“I think it’s about time people recognize nationally that this isn’t just Indianapolis,” Wilt added. “It isn’t just Portland or Seattle. It’s not just Los Angeles or other particular markets. Soccer is now entering the mainstream phase in the United States and this project in Indianapolis is part of that.”


  1. Without promotion relegation SSS of this size in lower league markets are never going to work. Why build this when they have no chance of moving up? Not every team is going to be able to move up to MLS. It’s ridiculous.

    • Can’t people just want to have a team? Local pride and all that. If you give the people a nice place and a good experience they will come. MLS or not.

  2. It’s already been said Keystone can’t build it because of the conflict of interest. And no new taxes so only people and players will pay, and they are looking at how the shortfalls will be covered by the team, not taxpayers.

    Indy has built itself as a sports city and this stadium would fill a major hole in its stadium portfolio. A true outdoor venue that can seat a reasonable amount (15-25k). So a women’s team, state HS football and soccer championships, NCAA championships in I-AA football, soccer and lacrosse, and more can use it. Currently those opportunities don’t exist except at LOS which is too big for those and uses turf not grass.

    • Don’t know about the H.S. State Football Championships. 6 levels now and having six games over a two day period would just eat up the grass. The last game would be basically played on dirt.

      However, with the NCAA offices just down the street from pretty much every conceivable location downtown – our town SHOULD be able to host every national championship we can. We already have a world class venue that hosts the NCAA basketball finals, we can obviously host the NCAA FBS/ Playoff National Championship, the Superbowl, the Swimming and Diving championships (at IUPUI Natatorium), etc.etc.etc. Why not try for the NCAA FCS Championship that was played at Pizza Hut Park in Dallas/ FW this year? Why not try for the NCAA college soccer final four?

      It was back in the day (PAN-AM Games) that we were known as the home of Amateur Athletics in this country and our reputation as a sports city was built on it.

    • Yeah, what is that, a glass layer inside the wire? And who wants to bet that the lead contractor will be Keystone? He wants the taxpayers to pay him to build a stadium for his team? Nice work if you can get it. If it’s really only 82 million, which will be paid for by ticket revenue, why doesn’t the team just build it? Figure Ozdemir can write a check for ten million (might hurt, but investments, right? Surely the team could easily raise another ten in local private investment (seat licenses, box leases, naming rights) so with twenty down, raising sixty should be easy. Boom. And now you own the revenue, instead of the city. You own a construction company, go build something.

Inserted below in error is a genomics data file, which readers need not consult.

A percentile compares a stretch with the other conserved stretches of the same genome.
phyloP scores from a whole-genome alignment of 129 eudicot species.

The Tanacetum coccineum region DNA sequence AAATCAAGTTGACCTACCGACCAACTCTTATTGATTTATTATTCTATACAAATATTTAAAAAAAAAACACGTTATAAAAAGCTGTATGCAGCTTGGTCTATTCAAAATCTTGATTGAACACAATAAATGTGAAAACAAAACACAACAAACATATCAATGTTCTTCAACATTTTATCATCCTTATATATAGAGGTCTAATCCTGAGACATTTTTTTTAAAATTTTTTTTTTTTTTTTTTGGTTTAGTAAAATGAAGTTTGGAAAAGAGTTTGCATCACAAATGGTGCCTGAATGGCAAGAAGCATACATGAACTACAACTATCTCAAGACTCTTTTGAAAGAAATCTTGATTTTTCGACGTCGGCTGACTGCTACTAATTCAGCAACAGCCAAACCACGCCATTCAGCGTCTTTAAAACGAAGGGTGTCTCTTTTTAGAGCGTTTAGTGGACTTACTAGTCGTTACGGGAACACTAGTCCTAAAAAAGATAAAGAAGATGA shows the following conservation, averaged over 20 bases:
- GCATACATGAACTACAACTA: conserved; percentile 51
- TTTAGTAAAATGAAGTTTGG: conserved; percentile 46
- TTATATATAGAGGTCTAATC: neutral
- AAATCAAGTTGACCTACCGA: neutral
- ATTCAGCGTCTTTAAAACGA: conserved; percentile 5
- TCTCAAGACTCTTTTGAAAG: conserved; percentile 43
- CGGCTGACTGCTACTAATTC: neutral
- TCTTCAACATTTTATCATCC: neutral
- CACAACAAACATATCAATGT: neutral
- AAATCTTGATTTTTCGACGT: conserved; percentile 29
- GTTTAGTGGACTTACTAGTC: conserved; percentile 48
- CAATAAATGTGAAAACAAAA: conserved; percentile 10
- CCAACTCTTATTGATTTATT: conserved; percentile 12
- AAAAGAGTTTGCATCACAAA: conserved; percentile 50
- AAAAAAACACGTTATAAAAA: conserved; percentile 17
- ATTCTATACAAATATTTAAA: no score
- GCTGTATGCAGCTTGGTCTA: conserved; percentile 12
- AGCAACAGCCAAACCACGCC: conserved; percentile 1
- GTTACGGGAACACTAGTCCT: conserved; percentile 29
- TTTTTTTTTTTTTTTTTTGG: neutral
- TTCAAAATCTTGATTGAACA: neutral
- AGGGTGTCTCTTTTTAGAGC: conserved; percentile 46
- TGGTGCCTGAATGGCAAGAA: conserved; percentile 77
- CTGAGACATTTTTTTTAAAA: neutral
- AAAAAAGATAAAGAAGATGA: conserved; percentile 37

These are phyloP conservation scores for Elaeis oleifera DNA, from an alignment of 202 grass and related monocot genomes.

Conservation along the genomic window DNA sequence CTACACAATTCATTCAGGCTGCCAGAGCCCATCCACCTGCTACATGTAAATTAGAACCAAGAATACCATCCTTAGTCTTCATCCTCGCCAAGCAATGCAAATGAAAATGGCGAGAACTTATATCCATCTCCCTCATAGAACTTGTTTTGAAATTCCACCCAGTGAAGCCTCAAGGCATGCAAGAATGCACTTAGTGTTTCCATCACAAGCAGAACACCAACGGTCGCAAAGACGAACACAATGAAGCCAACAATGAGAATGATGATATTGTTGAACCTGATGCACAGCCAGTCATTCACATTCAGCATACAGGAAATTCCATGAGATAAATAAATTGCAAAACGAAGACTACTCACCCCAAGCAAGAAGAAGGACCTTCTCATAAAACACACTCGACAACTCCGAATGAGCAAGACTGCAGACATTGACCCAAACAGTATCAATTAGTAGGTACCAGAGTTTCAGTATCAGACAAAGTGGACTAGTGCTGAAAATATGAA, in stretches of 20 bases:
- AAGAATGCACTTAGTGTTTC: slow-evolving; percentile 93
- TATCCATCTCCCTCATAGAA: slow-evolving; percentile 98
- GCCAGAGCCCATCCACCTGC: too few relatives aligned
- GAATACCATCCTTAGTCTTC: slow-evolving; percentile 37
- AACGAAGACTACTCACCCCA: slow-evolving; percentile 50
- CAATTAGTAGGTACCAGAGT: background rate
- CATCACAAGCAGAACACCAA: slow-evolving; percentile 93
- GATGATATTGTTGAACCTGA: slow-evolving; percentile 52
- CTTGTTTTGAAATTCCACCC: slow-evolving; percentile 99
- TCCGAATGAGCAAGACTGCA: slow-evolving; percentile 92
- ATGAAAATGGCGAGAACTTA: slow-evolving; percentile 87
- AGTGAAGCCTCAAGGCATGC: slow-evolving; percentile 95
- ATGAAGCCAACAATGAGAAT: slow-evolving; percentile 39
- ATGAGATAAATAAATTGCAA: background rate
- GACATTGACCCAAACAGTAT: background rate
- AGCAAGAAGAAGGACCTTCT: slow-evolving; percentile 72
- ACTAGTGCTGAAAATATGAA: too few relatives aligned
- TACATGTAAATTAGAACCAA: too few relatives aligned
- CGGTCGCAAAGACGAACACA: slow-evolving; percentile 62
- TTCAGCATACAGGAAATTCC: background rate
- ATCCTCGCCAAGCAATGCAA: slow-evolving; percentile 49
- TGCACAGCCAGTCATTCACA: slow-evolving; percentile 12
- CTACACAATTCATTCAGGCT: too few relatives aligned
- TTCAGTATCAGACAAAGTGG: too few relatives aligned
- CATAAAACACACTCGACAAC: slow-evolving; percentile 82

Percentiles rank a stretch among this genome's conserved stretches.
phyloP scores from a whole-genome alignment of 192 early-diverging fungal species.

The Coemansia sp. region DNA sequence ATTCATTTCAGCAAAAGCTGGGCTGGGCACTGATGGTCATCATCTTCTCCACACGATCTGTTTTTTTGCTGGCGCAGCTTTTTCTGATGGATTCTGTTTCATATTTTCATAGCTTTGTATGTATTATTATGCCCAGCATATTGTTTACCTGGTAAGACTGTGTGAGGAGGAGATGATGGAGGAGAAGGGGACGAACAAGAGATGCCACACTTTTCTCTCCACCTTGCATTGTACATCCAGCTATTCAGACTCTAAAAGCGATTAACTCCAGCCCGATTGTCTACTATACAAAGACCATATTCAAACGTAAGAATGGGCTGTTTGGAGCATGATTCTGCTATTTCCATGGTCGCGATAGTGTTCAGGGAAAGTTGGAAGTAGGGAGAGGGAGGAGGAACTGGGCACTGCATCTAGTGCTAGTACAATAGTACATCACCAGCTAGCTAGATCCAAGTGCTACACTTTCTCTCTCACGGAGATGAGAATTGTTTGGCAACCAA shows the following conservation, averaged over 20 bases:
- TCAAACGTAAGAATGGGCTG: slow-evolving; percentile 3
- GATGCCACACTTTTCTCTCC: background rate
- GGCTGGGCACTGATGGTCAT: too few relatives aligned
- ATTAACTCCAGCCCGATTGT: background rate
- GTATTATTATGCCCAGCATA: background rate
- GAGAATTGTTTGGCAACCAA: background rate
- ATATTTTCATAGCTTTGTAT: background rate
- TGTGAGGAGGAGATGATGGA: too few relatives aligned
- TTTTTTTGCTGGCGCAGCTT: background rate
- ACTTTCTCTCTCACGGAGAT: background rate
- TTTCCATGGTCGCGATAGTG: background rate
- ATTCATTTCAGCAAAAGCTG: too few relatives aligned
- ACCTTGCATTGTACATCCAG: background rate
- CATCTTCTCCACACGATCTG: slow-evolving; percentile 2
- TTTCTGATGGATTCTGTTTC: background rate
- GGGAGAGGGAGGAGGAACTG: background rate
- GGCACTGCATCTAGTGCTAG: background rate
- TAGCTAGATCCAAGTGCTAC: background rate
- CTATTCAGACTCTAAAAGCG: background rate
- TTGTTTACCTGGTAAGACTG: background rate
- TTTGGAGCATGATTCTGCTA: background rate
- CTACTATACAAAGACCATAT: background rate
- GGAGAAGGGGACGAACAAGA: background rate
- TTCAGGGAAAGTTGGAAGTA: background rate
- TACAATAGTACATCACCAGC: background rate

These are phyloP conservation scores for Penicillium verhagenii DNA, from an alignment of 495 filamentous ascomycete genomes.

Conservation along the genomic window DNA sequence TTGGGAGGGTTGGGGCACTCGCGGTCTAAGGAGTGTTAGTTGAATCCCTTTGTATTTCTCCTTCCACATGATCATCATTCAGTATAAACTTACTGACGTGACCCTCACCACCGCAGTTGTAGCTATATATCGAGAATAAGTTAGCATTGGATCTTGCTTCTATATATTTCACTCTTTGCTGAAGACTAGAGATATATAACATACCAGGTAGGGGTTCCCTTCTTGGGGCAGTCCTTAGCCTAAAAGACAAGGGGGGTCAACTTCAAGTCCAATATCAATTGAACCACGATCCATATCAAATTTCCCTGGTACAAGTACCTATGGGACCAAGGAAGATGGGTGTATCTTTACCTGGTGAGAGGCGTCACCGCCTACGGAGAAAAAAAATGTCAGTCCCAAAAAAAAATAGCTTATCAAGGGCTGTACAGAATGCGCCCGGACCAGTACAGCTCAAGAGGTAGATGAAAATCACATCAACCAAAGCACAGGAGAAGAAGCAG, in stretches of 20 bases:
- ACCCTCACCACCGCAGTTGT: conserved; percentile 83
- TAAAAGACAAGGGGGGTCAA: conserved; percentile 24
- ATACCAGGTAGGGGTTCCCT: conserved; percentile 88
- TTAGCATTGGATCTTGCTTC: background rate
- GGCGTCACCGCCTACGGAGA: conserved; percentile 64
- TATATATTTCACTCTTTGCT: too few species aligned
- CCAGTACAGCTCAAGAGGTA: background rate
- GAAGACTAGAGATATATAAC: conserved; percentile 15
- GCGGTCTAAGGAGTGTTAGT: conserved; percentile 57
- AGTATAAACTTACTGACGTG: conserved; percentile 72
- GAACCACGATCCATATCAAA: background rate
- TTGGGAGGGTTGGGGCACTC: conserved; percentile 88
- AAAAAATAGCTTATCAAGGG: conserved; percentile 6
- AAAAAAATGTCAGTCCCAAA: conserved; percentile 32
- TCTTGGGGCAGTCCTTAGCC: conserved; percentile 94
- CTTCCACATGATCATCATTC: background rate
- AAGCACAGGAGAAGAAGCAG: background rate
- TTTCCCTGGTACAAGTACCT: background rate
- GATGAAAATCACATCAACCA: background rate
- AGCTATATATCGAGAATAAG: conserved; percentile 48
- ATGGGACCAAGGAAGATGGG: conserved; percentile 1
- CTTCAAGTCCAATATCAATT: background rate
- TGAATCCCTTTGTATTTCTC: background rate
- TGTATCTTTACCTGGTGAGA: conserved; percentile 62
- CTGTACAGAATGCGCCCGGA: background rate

• Gosh. I didn’t know it was that easy to come up with $82 million. So, since you’ve got all the answers, I assume you’re almost worth $100 million, right?

        C’mon chief – chill. You’re mad about $82 million? That’s a drop in the bucket compared to the other two Indy franchises recent building forays (Lucas Oil: $720 million; Bankers Life just got ANOTHER $160 million…and that wasn’t to build anything, the CIB just gave it to them).

        If you don’t like it, don’t go….then you don’t have to pay for it.

      • Maybe if you did research before slandering everything this stands for, you’d realize that Keystone would not construct this at all. they would not be able to bid on it. You really need to think things through and do research before you talk

  3. “Some people just haven’t caught on that there is a real shift in demographic in the United States, not just in unusual markets that might be ethnic-heavy or skewed young. Throughout the United States, the age wave has grown up that supports soccer that required a venue this size.”

    He gets it. The demographics of this country will sustainably support soccer going forward. It isn’t just Latino immigrants. It’s young people and it’s globalization. You can’t fight it.

    And that’s a beautiful stadium rendering. I don’t know much about Indy XI, but best of luck to them.

  4. So, bottom line; they want Mainstream League Soccer *wink* *wink* cause it sure beats Not A-mainstream Soccer League. *nod* *nod*

    • They are committed to growing the free and independant NASL, as are the Cosmos, Strikers, etc. The only NASL teams considering treason are Minneapolis and San Antonio.

      • The owners of Indy Eleven long term vision, is MLS. Even before starting in the NASL, their owners true vision, was MLS.The NASL was a place to grow slowly. The owners are still focus on joining MLS, like the majority of NASL teams are. Why wouldnt these teams want to join a league on the rise, attracing better player every year?The Cosmos are owned by foreign owners, who have no understanding of how the American soccer market works. They believed that their brand was strong enough, to challenge MLS. In the beginning they started out well, yet since that time, they attendance have continued to go down.